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Australia Space Science

Bushfire Threatens Major Telescope 79

Posted by samzenpus
from the burning-dow-the-house dept.
Thorfinn.au writes "Authorities are warning lives and property are under immediate threat as a large bushfire burns out of control near communities in northern New South Wales. The Rural Fire Service has issued an emergency warning for the large, fast moving blaze near Coonabarabran, which has already destroyed two properties. Siding Springs, the principal optical observatory is under threat. The MtStromlo observatory was destroyed in a bush fire in 2003."
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Bushfire Threatens Major Telescope

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  • Re:Threat Passed (Score:5, Informative)

    by Tapewolf (1639955) on Sunday January 13, 2013 @05:41PM (#42576989)

    The threat has passed. Some minor out buildings were damaged, but otherwise the majority of the main equipment was unharmed.

    http://www.theregister.co.uk/2013/01/13/siding_spring_survives_firestorm/ [theregister.co.uk]

  • by FirephoxRising (2033058) on Sunday January 13, 2013 @06:43PM (#42577379)
    We do have some fairly extreme weather here, and the last three years have been wet, making hazard reduction burns difficult. Now we have lots of fuel and this summer is dry and hot. As the temperature rises, the relative humidity falls and the fine fuels dry out in less than an hour. Then you have a very large fuel load with the fine fuels (grass, twigs, leaves) acting like tinder. All you need then is an ignition source and high winds and you have a major problem.
  • Re:Where (Score:5, Informative)

    by ChunderDownunder (709234) on Sunday January 13, 2013 @08:03PM (#42577827)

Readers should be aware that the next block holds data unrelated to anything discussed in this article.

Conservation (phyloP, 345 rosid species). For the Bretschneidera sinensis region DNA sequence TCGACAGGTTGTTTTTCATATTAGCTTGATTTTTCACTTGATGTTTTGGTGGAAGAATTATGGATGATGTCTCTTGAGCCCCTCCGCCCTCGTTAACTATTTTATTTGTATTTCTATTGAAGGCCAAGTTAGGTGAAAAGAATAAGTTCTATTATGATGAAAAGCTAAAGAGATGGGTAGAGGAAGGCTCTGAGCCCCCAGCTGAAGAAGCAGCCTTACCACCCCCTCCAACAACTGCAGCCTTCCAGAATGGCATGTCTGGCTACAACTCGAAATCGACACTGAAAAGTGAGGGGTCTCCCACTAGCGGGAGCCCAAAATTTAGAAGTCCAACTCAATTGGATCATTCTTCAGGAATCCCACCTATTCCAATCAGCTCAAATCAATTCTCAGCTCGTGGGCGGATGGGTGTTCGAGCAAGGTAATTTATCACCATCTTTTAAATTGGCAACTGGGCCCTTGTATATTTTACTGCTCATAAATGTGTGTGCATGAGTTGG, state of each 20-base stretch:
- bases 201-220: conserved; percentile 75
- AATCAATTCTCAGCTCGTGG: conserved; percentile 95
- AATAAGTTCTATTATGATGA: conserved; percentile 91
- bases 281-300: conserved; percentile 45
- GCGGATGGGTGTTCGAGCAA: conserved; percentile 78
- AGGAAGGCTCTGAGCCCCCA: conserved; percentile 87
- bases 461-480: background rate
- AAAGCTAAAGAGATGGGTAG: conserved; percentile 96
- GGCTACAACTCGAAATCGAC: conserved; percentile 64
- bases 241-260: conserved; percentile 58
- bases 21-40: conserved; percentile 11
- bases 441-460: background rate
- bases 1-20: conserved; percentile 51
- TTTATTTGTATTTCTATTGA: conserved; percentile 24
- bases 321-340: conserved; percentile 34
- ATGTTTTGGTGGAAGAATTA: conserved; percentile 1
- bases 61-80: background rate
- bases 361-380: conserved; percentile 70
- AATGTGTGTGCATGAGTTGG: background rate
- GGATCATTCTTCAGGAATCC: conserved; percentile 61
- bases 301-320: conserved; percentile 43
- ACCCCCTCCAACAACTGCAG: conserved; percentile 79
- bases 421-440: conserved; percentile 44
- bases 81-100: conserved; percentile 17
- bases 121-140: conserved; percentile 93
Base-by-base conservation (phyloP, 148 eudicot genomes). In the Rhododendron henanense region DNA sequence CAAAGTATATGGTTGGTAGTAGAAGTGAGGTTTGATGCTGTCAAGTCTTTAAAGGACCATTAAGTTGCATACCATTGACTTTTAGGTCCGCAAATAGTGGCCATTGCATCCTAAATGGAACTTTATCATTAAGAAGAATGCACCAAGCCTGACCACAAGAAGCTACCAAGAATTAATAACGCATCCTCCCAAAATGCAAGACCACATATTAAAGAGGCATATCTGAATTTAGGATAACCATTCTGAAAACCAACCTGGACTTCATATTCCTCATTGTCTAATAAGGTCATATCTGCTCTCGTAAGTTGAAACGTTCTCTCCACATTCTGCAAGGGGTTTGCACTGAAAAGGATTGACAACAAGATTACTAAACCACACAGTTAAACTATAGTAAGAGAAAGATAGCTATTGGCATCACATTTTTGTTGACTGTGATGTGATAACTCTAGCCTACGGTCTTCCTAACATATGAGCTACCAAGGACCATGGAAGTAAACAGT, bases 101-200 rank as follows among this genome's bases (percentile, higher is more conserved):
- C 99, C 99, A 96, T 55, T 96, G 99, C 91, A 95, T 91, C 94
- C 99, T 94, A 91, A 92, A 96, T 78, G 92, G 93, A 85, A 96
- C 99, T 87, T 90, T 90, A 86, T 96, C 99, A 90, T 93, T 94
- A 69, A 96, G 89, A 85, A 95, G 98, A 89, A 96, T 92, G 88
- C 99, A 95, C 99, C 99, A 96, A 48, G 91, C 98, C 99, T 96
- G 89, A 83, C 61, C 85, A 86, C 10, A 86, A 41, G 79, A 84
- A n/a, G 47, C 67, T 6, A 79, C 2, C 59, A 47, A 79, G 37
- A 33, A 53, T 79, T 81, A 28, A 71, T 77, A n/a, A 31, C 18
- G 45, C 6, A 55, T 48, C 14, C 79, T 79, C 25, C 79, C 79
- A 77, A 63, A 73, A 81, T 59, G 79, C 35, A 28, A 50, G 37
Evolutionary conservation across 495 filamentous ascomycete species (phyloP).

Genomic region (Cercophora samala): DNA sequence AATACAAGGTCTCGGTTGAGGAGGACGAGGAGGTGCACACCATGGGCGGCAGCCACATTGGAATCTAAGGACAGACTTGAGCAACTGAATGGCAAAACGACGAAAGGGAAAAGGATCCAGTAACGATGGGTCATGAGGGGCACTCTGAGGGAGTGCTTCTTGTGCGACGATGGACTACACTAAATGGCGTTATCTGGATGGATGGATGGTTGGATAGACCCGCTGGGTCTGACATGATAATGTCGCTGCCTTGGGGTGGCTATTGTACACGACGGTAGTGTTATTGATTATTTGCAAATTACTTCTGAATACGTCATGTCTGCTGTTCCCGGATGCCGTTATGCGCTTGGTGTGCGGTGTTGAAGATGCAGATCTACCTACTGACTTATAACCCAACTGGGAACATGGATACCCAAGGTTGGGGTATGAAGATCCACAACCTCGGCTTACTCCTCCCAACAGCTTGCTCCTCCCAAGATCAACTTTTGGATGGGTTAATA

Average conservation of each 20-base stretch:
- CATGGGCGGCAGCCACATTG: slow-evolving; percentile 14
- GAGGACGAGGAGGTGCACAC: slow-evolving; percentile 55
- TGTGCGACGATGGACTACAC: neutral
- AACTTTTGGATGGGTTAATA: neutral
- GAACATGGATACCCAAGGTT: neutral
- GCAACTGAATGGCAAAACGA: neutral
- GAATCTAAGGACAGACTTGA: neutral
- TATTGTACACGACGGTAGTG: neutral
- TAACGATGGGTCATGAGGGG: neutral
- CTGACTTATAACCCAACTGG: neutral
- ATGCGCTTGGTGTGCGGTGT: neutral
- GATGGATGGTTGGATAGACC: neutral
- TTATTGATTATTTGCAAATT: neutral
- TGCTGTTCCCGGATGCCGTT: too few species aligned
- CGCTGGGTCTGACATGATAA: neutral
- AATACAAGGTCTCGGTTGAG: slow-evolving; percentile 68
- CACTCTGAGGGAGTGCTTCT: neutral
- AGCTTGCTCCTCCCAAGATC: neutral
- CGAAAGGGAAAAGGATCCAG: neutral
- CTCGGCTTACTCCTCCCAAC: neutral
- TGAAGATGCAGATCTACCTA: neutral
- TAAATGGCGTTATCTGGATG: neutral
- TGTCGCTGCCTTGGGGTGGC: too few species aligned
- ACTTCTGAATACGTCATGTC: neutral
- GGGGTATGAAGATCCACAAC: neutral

Don't they teach world history/geography in schools these days? :-)

    NSW has existed on world maps for over two centuries, has a population larger than Washington State or Serbia and is bigger than Texas or Mozambique.

  • by Tapewolf (1639955) on Sunday January 13, 2013 @09:30PM (#42578247)

    I, too, hope for minor damage only. After first-hand experience of the bushfire that destroyed Mount Stromlo 18 Jan 2003 (and the ensuing shit fight with insurers) I would not wish a similar loss on the ANU and others again.

    The Register had a link to this:

    http://news.anu.edu.au/2013/01/08/fire-risk-information-for-anu-staff-and-students/ [anu.edu.au]

    The Observatory has survived with some damage and some loss of buildings.

    An initial assessment indicates that five buildings have been severely affected or damaged, including the Lodge used to accommodate visiting researchers and a number of cottages and sheds. A fire has been extinguished at the Visitors Centre this morning . We expect the Visitor Centre has been severely damaged.


    An initial visual assessment indicated that no telescopes appear to have received major damage, but the impact of the fire on the instruments will not be known until later today.

  • by tconnors (91126) on Sunday January 13, 2013 @11:51PM (#42578913) Homepage Journal

    Do they never do controlled burns to reduce the burden of undergrowth? Seems like they keep having large bush fires threaten important stuff.

    One wonders if this is Environmentalism run amuck of putting out all fires until instead of number of small natural fires that don't do significant damage, the fuel builds up into inferno range that does great damage?

    Or you could just clear the brush around your observatory regularly -- again if the Environmentalists let you. Australia is rather weird in this regard.

    Well, 10 years ago to the week, Mount Stromlo Observatory burnt down. The owners of that also own Siding Spring, and put in place many measures. Like clearing trees, and installing fire mesh on all the windows.

    Problem is, the flash point of eucalyptus oil is 47 degrees, so on hot days the country is basically guaranteed to erupt in a massive fireball. Fireballs have been observed rolling along bare earth for a km, just igniting the volatile oils above the ground layer in the air.

    Other problem is that we've had record rains for 2/3 years so burnoffs couldn't really be done. And now we're back in a record hot spell, and everything has completely dried out in the past 6 months now that La Nina is back. It went from too wet to burn off to too volatile to burn off in a blink of the eye (and since there are government organisations involved, it could be argued they can't act that quickly :) .